So, on Saturday we all got on the train and went to London. Destination was Pollen Street Social, Jason Atherton’s  post-Gordon Ramsey break for freedom. It opened a couple of months back to very positive reviews – “properly brilliant” said John Lanchester in the Guradian, and it got five out of five from Time Out for “a master chef at the height of his powers”.

The “Social” tag indicates that while this is about high end cooking in the style Atherton developed at Maze, it’s not a trad fine dining environment but a relaxed, dress-code free place that encourages fun and conversation. It’s informal but there’s plenty of staff to look after you – service from the very young team throughout the night was friendly and in the main polished despite a few dribbles on the wine and some awkward pacing when it came to serving drinks and our starters.

Cauliflower, squid and clear roasted squid juice (picture from

Starters were small but beautifully formed and it was evident from the beginning that there was a lot of both artistry and hard labour going on among the massed ranks in the kitchen – visible to diners through a glass wall. My squid and cauliflower involved the veg being sliced to feathery thinness and fish being diced to form a faux-risotto  – very nice and very pretty with the flavour in the main coming from a remarkable clear consomme poured over and made from roasted squid. Giles Coren writing in The T*mes described it the squid juice as of “El Bulli-ish inventiveness”.  I can’t really comment, but it was very powerful.   “Full English Breakfast” was a bit of a forced conceit – one rather delicious egg melting over tomatoes, a couple of tiny hammy bits and fried bread croutons –  some nicely-crafted flavours but crammed into a couple of mouthfuls it left my pal feeling a bit short-changed.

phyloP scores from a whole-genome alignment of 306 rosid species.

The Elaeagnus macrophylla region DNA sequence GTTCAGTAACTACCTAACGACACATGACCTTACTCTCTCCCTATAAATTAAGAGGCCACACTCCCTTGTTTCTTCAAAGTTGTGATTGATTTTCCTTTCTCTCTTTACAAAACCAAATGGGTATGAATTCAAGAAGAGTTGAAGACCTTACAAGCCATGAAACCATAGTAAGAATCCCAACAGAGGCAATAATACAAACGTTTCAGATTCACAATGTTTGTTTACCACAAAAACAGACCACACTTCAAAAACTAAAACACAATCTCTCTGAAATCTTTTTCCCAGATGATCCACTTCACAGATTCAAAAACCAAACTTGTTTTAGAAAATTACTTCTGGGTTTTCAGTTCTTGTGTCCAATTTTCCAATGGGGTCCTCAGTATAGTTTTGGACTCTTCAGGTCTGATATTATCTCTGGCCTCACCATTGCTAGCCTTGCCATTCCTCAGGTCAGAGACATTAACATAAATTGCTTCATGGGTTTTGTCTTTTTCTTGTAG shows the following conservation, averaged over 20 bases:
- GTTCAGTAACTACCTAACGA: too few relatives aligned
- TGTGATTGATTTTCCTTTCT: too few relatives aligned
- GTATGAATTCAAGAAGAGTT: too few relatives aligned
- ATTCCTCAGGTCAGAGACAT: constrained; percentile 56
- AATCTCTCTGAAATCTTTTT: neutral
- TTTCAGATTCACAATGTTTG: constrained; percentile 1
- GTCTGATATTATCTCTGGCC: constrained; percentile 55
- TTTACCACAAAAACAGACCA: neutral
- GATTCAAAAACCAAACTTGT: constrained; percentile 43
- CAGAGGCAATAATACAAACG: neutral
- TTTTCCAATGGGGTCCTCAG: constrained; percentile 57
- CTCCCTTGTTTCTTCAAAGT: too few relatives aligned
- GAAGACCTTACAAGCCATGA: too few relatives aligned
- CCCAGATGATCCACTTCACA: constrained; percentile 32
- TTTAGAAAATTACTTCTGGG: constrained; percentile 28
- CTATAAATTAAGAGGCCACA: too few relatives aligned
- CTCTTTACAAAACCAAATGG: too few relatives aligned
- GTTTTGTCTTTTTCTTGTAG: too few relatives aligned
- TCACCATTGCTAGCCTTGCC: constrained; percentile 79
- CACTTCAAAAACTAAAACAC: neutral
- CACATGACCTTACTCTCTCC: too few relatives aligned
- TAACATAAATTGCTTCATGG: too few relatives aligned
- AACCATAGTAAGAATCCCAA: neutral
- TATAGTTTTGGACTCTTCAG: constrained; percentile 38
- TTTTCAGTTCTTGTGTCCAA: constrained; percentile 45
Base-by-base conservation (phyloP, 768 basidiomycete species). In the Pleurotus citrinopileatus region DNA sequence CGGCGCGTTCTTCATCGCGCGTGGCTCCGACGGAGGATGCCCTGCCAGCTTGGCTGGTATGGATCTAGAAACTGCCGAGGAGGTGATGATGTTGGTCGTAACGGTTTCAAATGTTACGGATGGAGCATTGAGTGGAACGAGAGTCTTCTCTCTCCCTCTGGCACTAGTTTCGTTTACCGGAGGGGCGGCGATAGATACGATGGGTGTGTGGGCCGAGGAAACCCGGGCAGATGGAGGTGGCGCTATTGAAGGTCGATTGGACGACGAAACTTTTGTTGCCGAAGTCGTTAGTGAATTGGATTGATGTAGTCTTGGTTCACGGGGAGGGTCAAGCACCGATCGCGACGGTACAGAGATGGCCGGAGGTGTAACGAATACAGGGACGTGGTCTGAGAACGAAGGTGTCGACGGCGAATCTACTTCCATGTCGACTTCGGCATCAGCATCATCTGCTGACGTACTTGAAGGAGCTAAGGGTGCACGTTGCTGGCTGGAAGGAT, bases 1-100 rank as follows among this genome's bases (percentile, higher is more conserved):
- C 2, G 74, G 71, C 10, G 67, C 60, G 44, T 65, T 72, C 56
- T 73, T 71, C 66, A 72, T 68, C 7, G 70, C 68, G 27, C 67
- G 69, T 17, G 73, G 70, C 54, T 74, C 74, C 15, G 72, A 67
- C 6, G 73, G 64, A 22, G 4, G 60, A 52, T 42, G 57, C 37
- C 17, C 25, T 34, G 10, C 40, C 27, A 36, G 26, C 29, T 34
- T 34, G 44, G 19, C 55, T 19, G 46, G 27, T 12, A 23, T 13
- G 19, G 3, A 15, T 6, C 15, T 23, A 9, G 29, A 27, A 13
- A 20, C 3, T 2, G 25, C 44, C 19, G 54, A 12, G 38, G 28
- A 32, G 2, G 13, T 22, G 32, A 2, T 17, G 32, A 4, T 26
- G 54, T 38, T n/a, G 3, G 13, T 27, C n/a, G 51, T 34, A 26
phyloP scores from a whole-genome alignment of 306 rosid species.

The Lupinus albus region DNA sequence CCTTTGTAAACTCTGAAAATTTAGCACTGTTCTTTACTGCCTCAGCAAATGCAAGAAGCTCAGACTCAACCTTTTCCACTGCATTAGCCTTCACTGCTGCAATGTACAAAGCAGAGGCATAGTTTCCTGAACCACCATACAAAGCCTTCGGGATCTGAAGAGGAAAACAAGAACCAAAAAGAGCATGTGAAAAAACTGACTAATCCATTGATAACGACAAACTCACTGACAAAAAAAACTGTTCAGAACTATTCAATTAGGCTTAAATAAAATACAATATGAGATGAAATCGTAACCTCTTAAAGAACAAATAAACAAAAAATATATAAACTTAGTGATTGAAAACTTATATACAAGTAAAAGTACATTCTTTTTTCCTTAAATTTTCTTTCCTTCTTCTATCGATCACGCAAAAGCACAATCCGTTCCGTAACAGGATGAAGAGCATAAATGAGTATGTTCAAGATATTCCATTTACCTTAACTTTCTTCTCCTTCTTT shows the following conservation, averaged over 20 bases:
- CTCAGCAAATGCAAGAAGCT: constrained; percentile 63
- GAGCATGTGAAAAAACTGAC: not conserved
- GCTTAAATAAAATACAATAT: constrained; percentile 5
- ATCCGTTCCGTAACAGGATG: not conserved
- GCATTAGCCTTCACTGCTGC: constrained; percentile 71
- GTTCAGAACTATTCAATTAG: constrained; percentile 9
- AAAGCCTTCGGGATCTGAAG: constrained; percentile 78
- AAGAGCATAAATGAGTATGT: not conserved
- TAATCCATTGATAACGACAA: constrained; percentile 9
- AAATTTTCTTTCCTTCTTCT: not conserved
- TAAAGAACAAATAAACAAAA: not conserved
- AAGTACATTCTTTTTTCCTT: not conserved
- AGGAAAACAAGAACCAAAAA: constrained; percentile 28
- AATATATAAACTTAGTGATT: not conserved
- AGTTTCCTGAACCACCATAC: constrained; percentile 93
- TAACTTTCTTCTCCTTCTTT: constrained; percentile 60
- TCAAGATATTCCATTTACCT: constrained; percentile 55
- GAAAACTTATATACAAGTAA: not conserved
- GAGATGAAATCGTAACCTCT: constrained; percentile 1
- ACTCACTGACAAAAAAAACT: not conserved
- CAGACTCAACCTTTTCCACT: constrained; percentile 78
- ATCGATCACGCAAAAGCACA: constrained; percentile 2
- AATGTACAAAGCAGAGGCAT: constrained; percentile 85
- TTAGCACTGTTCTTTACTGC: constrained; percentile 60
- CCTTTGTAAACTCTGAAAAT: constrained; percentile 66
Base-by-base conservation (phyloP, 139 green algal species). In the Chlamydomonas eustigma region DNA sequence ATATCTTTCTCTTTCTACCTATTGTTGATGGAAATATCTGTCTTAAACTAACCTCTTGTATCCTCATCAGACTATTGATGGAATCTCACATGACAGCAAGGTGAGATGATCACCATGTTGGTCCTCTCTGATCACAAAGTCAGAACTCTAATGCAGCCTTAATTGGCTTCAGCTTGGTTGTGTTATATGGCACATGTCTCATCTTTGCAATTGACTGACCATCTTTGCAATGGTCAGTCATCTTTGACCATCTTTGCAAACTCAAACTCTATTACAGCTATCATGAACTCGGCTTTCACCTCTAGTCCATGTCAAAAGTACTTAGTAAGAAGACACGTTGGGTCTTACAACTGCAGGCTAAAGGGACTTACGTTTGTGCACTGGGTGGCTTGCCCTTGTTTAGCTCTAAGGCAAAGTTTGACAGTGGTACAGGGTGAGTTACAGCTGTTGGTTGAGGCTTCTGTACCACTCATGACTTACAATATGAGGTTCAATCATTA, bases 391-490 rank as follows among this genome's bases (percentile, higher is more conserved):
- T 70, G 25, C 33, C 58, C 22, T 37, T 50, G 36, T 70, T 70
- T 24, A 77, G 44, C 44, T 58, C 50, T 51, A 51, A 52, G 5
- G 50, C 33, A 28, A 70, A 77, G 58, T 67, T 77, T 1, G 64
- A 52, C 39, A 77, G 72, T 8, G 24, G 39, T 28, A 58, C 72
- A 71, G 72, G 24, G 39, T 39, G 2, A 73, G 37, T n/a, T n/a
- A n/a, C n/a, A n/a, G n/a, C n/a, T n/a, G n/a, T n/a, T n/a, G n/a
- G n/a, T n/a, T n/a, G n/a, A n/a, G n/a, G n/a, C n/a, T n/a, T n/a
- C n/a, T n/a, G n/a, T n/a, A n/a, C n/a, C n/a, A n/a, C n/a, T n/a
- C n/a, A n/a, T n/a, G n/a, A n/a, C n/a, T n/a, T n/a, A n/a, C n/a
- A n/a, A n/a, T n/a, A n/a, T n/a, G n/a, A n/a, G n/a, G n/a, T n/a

My halibut main course was a perfectly good piece of fish but was surpassed by a fantastic “catalan paella” of astonishing intensity – seafood mainly, but I think some smoky sausage in there too. Little additions such as a scrap of wafer thin pork fat added a huge amount too.  Roasted Dingley Dell pork came as belly and cheek sitting on a pine nut paste  with toasted oats, black  sesame seeds and crushed juniper berries and served with roasted hops and beer sauce.  Opinion varied between very good indeed and “not bad – had better”.  (Go here for a little film on youtube of  Atherton making this dish and introducing his restaurant).

Deserts were of the broken down and distributed over the plate variety – “PBJ” was a sophisticated take on peanut butter and jelly, with parfait, cherry jam and creamed rice puffs, while strawberry and vanilla cheesecake with a strawberry sorbet and nut crumble was also strewn around the plate like the aftermath of a bomb. All the bits I tasted were gorgeous though neither I think totally blew away their orderers away. My lemon meringue was slightly more conventional in presentation and was exceptionally clean and fresh-tasting with lime and cream cheese sorbet.   Rice pudding was deemed rather ordinary while the accompanying hay ice-cream divided opinion with its strong farmyardy flavour.

It’s a really nicely done out space and packed full on a Saturday it had a great buzz about it. The food is creative and full of great touches – duck fat chips  were great, the wines fantastic – but I don’t think any of us felt real knockout punches had been landed. Worth the trip to London? I’d say so. Would I try somewhere else next time I  had £80 to spare on a blow out meal and drinks?  Yeah, I think so.

%d bloggers like this: